Tag Archives: rape clause

Rennie: Rape clause shows that the Tory mask has slipped & nasty party is nastier than ever

For the last few years, Ruth Davidson has painted herself as the acceptable face of the Tory Party. This time last year, she was an ardent Remainer willing to call out her London colleagues on human rights and the like. Now, she’s a hard brexiteer who is prepared to trivialise the effects of the dreadful family cap which prevents families claiming benefits or tax credits for more than two children – unless they can prove to the satisfaction of a civil servant that a third or subsequent child was conceived by rape.

To do that, women have to complete this shocking form and in the process disclose to a third party that they have been raped. This is information that they may never have shared with someone. What gets me is that someone had to draw up that form. The draft must have gone through various people who all signed it off? It seems incredible that nobody actually thought about the effect on the person filling it in. And what happens if some decision maker at the Department of Work and Pensions decides that somehow they aren’t eligible after all? Has anyone thought this through?

Anyway, tonight, Ruth Davidson made light of all of this, saying that all women had to do was “tick a box.”

Ruth Davidson is wrong to make out that  completing this form is a trauma free exercise. Imagine how you would feel writing down your child’s name & signing that their conception was non consensual. What would be going through your mind?

The Tories are bureaucratising the unacceptable and Ruth should be calling her colleagues out on it, not defending their actions.

Willie Rennie, who took part in the demonstration against the rape clause at Holyrood last week, slammed Davidson’s cavalier comments:

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Alex Cole-Hamilton: Family cap and rape clause have no place in a civilised society

Yesterday the Scottish Parliament debated the Conservative cuts to tax credit which means that only two children per family are covered.

Every Scottish Conservative MSP voted for it, with many robustly defending the policy. Their line seems to be, as the Conservative candidate at my local council hustings said last week, that this is a compassionate (that’s the word she actually used) exemption. They are also saying that the woman doesn’t have to fill it in, it’s a third party. Well, have a look at the form and imagine how you would feel if it applied to you. You have to write down the name of your child and sign a declaration that “I believe the non-consensual conception exception applies to my child.” How you can do that without your mind drifting back to the traumatic circumstances of that conception? You are also then required to take the form to a third party to get them to fill it in. You are going to have to relive that ordeal. You may never have told anyone about it before and be worried about whether you are going to be believed. If implementation of a policy requires this sort of trauma, then the policy itself is clearly wrong.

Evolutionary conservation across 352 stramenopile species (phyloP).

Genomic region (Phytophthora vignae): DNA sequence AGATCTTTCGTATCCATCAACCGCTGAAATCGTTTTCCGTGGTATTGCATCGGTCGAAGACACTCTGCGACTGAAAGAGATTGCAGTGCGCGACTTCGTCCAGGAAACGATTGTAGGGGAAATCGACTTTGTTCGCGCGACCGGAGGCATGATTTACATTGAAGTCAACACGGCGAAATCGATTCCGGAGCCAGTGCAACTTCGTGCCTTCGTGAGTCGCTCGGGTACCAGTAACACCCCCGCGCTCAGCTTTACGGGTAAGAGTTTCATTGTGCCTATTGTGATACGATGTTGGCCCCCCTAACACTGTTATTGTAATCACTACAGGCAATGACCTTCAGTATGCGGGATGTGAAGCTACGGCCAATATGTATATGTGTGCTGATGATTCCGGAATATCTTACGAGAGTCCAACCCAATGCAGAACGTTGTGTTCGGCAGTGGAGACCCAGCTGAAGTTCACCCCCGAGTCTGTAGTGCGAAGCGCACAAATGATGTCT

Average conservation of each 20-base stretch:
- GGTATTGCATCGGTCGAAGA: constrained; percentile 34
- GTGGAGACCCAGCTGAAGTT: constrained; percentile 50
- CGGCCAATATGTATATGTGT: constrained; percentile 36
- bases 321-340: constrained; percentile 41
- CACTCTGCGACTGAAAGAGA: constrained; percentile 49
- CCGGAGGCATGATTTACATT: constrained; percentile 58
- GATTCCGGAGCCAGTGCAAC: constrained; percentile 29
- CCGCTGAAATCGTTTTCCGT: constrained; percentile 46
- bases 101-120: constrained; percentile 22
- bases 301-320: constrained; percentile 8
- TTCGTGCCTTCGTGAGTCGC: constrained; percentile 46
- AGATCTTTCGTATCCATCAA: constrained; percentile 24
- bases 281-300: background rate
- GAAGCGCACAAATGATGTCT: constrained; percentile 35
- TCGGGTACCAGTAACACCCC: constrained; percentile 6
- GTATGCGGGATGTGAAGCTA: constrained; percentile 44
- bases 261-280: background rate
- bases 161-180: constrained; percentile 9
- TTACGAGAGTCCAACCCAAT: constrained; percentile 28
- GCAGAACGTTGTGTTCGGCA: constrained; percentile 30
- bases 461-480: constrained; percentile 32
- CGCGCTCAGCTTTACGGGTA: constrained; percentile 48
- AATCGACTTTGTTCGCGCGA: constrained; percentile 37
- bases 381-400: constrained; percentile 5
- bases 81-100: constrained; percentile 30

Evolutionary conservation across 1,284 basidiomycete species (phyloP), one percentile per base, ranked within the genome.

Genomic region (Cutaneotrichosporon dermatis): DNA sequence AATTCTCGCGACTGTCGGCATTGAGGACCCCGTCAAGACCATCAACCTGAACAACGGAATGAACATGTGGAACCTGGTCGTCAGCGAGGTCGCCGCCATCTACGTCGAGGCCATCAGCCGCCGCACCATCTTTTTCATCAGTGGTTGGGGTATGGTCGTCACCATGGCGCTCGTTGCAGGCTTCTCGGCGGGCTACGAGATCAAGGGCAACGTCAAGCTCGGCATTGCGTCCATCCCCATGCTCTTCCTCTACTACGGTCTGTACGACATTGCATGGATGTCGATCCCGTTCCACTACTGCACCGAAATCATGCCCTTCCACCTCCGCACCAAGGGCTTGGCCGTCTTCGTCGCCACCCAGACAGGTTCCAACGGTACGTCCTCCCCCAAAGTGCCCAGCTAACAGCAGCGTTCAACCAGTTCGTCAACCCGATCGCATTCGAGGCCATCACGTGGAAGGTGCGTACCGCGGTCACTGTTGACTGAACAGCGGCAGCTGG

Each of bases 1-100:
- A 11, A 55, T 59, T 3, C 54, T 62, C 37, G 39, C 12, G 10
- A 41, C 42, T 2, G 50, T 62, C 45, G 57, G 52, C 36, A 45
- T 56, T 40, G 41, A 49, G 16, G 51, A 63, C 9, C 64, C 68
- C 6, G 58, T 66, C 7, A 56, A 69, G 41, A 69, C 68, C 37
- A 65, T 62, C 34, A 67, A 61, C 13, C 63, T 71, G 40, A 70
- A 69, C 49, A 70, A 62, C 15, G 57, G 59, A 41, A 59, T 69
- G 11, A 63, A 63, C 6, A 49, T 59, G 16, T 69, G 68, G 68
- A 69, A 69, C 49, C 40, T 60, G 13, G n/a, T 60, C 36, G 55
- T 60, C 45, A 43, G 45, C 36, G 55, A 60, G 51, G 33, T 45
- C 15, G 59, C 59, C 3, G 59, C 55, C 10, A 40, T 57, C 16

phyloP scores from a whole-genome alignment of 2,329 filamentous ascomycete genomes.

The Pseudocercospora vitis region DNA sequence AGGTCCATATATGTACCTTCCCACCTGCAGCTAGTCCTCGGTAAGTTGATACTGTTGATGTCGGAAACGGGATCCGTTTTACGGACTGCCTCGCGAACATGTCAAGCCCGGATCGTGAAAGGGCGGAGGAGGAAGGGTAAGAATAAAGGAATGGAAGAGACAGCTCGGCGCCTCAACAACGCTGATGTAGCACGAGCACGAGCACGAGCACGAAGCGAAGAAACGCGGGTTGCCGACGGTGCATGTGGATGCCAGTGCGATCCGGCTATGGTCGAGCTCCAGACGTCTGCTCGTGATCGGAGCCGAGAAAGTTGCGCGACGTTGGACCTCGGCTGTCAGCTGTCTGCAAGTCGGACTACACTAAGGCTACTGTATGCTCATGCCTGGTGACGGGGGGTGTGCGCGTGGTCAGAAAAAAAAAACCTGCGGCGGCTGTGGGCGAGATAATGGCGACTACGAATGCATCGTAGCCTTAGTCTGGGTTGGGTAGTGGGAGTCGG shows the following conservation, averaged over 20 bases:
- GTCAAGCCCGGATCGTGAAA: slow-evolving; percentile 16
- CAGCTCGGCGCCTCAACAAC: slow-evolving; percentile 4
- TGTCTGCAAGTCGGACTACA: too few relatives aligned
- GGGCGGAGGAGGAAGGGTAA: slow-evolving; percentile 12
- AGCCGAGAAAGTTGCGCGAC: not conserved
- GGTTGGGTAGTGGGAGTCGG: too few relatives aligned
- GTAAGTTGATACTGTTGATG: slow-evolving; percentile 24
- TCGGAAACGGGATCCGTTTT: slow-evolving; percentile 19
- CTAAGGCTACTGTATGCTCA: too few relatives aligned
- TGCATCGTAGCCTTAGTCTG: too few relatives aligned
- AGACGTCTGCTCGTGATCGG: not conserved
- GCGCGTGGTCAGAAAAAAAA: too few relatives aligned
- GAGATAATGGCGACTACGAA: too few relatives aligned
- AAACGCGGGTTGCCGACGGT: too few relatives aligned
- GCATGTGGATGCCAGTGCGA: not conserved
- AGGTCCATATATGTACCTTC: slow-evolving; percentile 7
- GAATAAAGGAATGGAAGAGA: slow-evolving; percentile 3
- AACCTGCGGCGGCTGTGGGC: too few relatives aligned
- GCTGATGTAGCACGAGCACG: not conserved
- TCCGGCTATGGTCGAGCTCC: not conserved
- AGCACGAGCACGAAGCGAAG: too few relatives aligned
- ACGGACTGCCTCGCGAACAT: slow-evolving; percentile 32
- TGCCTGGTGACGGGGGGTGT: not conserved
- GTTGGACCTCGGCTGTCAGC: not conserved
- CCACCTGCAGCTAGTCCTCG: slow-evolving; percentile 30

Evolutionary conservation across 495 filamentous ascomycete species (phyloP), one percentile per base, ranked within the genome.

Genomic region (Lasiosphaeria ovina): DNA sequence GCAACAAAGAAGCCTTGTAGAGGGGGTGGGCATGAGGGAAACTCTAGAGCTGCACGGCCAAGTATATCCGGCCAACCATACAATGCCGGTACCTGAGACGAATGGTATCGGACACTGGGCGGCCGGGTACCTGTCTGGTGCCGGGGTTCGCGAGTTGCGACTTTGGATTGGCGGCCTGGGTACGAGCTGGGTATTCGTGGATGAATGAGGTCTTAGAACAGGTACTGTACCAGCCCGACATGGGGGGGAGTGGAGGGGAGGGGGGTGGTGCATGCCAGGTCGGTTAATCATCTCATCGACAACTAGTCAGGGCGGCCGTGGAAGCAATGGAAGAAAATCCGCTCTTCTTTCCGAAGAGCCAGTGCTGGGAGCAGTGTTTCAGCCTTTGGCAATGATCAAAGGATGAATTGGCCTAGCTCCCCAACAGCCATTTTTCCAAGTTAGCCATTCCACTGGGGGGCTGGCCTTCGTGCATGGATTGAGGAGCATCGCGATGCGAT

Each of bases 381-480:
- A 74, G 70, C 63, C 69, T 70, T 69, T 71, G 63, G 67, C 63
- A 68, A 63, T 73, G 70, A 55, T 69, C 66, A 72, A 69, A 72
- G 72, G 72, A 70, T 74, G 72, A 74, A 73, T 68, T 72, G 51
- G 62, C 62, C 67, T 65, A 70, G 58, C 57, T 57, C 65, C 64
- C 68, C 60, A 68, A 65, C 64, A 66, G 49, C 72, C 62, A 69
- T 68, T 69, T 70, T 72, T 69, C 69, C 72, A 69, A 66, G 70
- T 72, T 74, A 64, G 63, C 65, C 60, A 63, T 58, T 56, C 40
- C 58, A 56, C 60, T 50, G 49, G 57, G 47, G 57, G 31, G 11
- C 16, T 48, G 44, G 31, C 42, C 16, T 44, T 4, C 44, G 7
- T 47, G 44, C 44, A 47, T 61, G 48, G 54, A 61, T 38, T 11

There were many fantastic speeches from across the Chamber, including moving personal testimonies sent to MSPs like Scottish Labour Leader Kezia Dugdale.

The Liberal Democrats were represented by Alex Cole-Hamilton, who condemned these policies – and pointed out that during the coalition years, we had put a stop to their introduction:

I pay tribute to Kez Dugdale and Sandra White for offering very moving personal testimonies, and I congratulate the Scottish Government on lodging the motion. I assure it of the support of the Liberal Democrats. We will support Kez Dugdale’s and Alison Johnstone’s amendments, as well.

Who can forget Theresa May’s inaugural words in her tenure as Prime Minister? In her Francis of Assisi moment on the steps of number 10, she said of families that rely on tax credits in particular:

“If you’re from an ordinary working class family, life is much harder than many people in Westminster realise. You have a job but you don’t always have job security. You have your own home, but you worry about paying a mortgage. You can just about manage but you worry about the cost of living and getting your kids into a good school … I know you’re working around the clock, I know you’re doing your best, and I know that sometimes life can be a struggle. The government I lead will be driven not by the interests of the privileged few, but by yours.”